The IU alum says the lack of hierarchy fosters a “team environment” and provides more opportunities to play leading roles.

In 2022, Sailers was selected for the principal role in Lucy Negro Redux—a ballet based on a book of poetry by Nashville’s own Caroline Randall Williams, which details the love life of William Shakespeare from the perspective of the ‘Dark Lady,’ for whom he wrote many of his sonnets.

Imani Sailers in 2016 as Russian Girl in George Balanchine’s Serenade with IU Opera and Ballet Theater. Photo courtesy of Imani Sailers.

“I don’t know very many Black ballerinas that have the opportunity to say their first principal role was created specifically for a Black woman and tells a specific Black story while still using the language of classical and contemporary ballet,” said Sailers during an interview with The Tennessee Tribune. “This opportunity allowed me to be myself and represent my community in an authentic way.”

According to Sailers, the IU Jacobs School of Music prepared her for company life. Nashville Ballet company dancers rehearse Monday through Friday. A standard day consists of a 90-minute morning ballet class followed by a lunch break and six hours of rehearsals in the afternoon.

“[A school day at IU] ran pretty much like my day does at the Nashville Ballet—you’d have a technique class, a pointe class, and then you’d work on rep (a part of a dance),” she says. “Some of the stagers that we worked with at IU, I’ve seen [them] again in my professional life (like Tony Award-winning choreographer Justin Peck), which is a testament to the program at IU.”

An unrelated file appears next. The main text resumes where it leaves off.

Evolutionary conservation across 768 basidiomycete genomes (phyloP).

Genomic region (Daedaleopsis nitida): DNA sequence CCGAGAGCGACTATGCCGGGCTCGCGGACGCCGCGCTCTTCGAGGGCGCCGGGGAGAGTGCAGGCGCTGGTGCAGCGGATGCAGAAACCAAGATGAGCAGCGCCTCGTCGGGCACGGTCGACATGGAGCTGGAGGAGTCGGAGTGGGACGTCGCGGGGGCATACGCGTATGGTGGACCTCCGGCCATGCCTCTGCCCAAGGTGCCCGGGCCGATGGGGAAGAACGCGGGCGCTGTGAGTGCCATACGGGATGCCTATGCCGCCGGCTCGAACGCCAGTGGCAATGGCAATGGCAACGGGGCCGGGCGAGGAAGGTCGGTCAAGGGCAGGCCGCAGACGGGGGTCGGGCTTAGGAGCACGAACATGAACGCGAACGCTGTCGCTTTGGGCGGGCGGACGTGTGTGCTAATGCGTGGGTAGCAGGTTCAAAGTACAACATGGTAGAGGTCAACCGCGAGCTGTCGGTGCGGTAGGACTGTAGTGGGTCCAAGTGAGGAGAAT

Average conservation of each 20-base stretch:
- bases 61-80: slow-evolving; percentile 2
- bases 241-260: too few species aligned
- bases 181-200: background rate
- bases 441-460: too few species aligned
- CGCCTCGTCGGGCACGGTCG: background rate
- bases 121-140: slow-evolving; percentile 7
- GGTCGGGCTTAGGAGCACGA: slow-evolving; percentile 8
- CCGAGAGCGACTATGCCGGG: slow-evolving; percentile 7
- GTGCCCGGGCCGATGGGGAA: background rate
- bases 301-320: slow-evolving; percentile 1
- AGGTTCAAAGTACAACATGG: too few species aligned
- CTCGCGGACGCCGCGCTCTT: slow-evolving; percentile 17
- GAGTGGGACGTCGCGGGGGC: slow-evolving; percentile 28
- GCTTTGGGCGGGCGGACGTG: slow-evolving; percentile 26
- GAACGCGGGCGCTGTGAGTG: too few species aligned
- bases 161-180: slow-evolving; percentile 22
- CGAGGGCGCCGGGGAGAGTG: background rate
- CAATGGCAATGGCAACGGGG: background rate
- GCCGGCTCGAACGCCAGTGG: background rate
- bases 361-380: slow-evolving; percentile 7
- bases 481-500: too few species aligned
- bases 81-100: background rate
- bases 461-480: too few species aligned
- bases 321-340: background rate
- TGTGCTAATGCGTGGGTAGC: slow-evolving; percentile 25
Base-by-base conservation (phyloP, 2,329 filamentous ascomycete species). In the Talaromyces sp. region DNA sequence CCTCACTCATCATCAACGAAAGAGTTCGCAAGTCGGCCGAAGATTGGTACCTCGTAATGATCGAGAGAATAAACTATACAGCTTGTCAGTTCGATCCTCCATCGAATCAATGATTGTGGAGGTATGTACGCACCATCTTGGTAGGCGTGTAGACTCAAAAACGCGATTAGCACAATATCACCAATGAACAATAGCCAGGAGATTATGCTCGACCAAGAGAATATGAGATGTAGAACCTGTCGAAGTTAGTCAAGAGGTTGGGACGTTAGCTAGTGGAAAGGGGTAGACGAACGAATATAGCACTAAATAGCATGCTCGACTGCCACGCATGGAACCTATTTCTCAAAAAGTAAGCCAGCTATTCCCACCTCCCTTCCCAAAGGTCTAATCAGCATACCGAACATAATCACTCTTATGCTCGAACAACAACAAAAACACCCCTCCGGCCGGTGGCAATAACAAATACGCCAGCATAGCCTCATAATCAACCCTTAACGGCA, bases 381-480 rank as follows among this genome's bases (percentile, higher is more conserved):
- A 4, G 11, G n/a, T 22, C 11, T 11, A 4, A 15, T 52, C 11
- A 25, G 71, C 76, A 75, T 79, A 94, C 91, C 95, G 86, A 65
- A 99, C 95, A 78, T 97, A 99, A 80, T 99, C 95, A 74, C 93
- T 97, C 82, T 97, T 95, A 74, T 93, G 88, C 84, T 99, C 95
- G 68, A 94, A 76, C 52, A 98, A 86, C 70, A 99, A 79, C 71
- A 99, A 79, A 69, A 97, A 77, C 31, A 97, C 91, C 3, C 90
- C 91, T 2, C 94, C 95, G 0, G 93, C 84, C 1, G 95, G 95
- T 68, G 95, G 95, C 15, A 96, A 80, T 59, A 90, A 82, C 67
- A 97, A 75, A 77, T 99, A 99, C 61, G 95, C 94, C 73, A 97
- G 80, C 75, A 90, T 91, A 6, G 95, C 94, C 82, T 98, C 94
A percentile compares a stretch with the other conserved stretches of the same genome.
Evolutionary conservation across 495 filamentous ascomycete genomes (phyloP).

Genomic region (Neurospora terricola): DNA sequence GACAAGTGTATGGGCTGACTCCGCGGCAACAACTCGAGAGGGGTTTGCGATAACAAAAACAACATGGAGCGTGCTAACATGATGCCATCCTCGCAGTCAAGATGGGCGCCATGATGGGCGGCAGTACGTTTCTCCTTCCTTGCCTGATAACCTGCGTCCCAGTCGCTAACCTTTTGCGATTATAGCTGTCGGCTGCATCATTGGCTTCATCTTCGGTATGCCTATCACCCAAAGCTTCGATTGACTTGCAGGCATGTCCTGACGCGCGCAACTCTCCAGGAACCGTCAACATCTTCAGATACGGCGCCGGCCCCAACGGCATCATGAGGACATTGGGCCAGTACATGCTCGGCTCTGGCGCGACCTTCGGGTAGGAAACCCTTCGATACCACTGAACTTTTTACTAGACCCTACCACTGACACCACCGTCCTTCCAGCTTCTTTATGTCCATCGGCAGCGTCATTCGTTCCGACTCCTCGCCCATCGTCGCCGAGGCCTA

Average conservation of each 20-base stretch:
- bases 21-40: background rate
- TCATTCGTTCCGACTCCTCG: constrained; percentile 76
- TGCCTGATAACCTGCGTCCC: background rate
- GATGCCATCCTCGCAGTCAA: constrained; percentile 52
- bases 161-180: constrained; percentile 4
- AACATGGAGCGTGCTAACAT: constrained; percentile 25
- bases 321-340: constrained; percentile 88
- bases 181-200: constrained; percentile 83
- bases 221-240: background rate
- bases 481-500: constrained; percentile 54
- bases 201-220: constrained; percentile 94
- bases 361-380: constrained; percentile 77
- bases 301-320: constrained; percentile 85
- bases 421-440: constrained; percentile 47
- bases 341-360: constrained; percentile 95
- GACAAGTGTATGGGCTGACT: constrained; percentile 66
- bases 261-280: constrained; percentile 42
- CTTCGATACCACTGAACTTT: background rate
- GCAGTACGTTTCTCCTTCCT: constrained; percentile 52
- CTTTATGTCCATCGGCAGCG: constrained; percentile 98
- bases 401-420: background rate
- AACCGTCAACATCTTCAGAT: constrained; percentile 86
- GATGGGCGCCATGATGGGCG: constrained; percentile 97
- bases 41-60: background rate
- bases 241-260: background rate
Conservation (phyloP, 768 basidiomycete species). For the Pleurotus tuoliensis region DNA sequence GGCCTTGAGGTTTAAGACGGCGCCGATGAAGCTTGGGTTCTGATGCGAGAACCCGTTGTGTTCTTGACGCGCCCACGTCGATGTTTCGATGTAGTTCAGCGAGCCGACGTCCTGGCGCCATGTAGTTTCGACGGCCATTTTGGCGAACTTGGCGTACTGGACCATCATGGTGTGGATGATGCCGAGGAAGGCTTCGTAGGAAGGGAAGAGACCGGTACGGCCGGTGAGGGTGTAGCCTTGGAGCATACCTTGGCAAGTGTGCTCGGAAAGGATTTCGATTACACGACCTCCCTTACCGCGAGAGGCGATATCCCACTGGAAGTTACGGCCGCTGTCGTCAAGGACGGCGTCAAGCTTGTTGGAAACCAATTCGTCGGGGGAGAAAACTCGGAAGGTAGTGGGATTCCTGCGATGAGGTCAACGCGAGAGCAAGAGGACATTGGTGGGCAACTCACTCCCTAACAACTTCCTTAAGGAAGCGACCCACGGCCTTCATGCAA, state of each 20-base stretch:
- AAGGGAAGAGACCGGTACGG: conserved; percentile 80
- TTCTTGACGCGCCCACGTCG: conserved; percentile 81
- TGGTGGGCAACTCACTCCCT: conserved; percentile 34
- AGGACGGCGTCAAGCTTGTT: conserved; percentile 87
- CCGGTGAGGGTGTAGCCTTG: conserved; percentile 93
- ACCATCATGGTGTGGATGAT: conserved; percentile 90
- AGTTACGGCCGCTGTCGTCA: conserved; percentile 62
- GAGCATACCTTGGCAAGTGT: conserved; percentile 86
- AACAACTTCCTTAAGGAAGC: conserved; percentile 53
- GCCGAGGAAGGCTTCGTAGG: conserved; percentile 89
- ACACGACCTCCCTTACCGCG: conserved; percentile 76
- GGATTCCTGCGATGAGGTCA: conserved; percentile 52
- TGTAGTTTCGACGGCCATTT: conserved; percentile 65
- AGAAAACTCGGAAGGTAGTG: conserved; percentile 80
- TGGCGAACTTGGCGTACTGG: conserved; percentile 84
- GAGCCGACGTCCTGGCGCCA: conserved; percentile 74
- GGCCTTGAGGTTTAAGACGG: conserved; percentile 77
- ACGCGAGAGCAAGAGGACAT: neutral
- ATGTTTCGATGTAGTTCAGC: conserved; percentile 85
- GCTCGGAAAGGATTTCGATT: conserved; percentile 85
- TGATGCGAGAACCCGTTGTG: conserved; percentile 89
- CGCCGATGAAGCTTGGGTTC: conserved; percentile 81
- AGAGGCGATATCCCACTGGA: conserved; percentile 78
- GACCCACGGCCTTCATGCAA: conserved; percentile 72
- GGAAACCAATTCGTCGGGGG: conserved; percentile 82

Dancing for upwards of 40 hours per week—are the bleeding toes and injuries depicted in the movies real?

“It’s for the most part true. I mean, bleeding through your pointe shoes, like people see in movies like Black Swan, that doesn’t happen as regularly,” Sailers says, adding that wearing pointe shoes every day means that bunions are common and callouses are to be expected and preferred. “I only get a pedicure during the summer because that’s our off-season. If I were to take all my callouses off, my feet would look great, but I would be in pain when I dance.”

“I can’t count the number of Nutcrackers [my family] has seen,” says Sailers, pictured here as the Snow Queen in Michael Vernon’s The Nutcracker with IU Opera and Ballet Theater. “They came to almost all the shows of Lucy. Anytime I get a featured role, they’re always here. For my family, it is big for them to see me doing what I’ve always said I was going to do, be out on stage and being a professional.” Photo courtesy of Imani Sailers.

The Nashville Ballet season runs from August to May with summers off. So, Sailers spends her summers as a faculty member at Rejoice School of Ballet—a nonprofit dance studio in East Nashville that makes dance and classical ballet accessible to all communities and backgrounds. She has choreographed new, age-appropriate renditions of Carnival of the Animals, Tales of Mother Goose, and Swan Lake.

“Part of the reason why I got into [ballet] was so that people can see folks like me not just on stage, but also teaching,” says Sailers. “East Nashville reminds me quite a bit of the South Side of Chicago. Being able to work with kids who are so excited and love dance for dance … that’s why I’m there. It feels full circle every time I’m on stage, but also every time I’m able to be in the classroom and teach.”

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Written By

Autumn Simone Monaghan

Autumn Monaghan, MA'14, is a graduate of IUPUI’s Sports Capital Journalism Program and a content specialist at the IU Alumni Association.